The lines of data are slowly creeping across our Ross Ice Shelf GIS map and with each new line comes an improved understanding of the Ross Ice Shelf. What can you learn from a “snapshot” of data? The radar image above contains a nice story. You can see the ice thickness in the Y-axis of the annotated radar image. The ice shelf is approximately 300 meters thick. For scale this means you could stand three Statues of Liberty one on top of another and still have 21 meters of ice layered above them. The top layer on the ice shelf is snow that has accumulated on the surface of the shelf, layered almost flat as it fell on a level ice surface. Below you can see the ice that has flowed in from the Antarctic ice sheet with rumpling and roughness collected as it moved over the rougher terrain of the bed topography. Below that you can see the faint outline of the bottom of the ice shelf. This is where the radar stops, unable to image through the ocean water.
The radar and gravity work together to create a complete image of the Ross Ice Shelf and the bed below. Radar provides information on the ice layers but stops where the gravity excels, at the ice/ocean interface. With two gravimeters strapped down side by side in the LC130 and humming away as they collect data, the dual instrumentation has the project well covered.
A schedule of flying two flights a day can be exhausting. However, the limited time in an Antarctic field season led to the plan to fly with two crews so data can be collected day and night; after all radar, gravity and magnetics don’t need the light to collect images. The personnel have been broken into teams so there is a constant rotation of working, sleeping and data review. The small cohort in the science team has been training each other on the various instrument operations to provide more flexibility in the flight planning.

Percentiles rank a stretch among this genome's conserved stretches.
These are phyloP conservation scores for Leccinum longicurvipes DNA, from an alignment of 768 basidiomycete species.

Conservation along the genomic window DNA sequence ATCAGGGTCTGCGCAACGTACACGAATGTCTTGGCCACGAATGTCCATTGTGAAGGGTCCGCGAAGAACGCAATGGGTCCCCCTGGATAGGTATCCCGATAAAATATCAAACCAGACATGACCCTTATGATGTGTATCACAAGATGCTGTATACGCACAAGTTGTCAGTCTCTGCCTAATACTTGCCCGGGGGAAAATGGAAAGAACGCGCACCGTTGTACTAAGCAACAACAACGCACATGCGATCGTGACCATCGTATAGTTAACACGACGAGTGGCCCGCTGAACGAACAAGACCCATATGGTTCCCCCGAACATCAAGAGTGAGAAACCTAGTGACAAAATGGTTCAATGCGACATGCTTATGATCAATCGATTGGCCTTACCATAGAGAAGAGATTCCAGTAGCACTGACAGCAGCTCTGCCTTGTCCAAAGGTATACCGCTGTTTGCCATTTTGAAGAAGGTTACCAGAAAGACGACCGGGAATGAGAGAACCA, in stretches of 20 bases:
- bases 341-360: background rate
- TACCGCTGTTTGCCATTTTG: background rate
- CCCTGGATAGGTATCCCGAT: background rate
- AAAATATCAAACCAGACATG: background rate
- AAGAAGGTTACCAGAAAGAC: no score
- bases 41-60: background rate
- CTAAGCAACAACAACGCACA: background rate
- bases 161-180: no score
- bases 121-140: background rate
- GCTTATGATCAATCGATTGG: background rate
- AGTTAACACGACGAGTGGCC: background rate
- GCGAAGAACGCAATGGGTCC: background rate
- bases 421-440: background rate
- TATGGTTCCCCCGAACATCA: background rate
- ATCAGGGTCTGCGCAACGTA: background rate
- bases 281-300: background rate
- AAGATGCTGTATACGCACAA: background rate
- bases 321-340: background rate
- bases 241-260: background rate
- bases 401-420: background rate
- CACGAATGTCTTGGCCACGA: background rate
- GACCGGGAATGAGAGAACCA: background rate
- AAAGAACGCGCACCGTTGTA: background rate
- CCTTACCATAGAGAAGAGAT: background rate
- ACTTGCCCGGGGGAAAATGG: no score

Being on the ice can be an intense and compressed time…but it can also be filled with unexpected problems and delays. Weather has cancelled several flights, as have priority needs of the Guard to handle emergencies and support missions. The cold, dry, static environment can be hard on equipment, and a couple of the laptops used to manage the data have stopped working, adding stress to the workload, as has illness. Although the team has been challenged by the cold and the weather, they have managed six flights, with more on the upcoming docket.
The team has taken advantage of down days to share presentations about the ROSETTA project with the other residents of McMurdo and Scott bases. McMurdo and Scott are both located on Ross Island just at the edge of the Ross Ice Shelf. McMurdo is home to the U.S. research teams, housing about 1,000 residents during the austral summer season. Scott Base is home to the New Zealand teams, with close to 100 during the austral summer season. Sharing science is one of the perks of polar fieldwork.
Check out the newest lines on the GIS map and stop back for more. As we write the team is gearing up for another flight….and more lines of data with more stories.
For more about this NSF- and Moore Foundation-funded project, check our project website: ROSSETTA.
Margie Turrin is blogging for the IcePod team while they are in the field.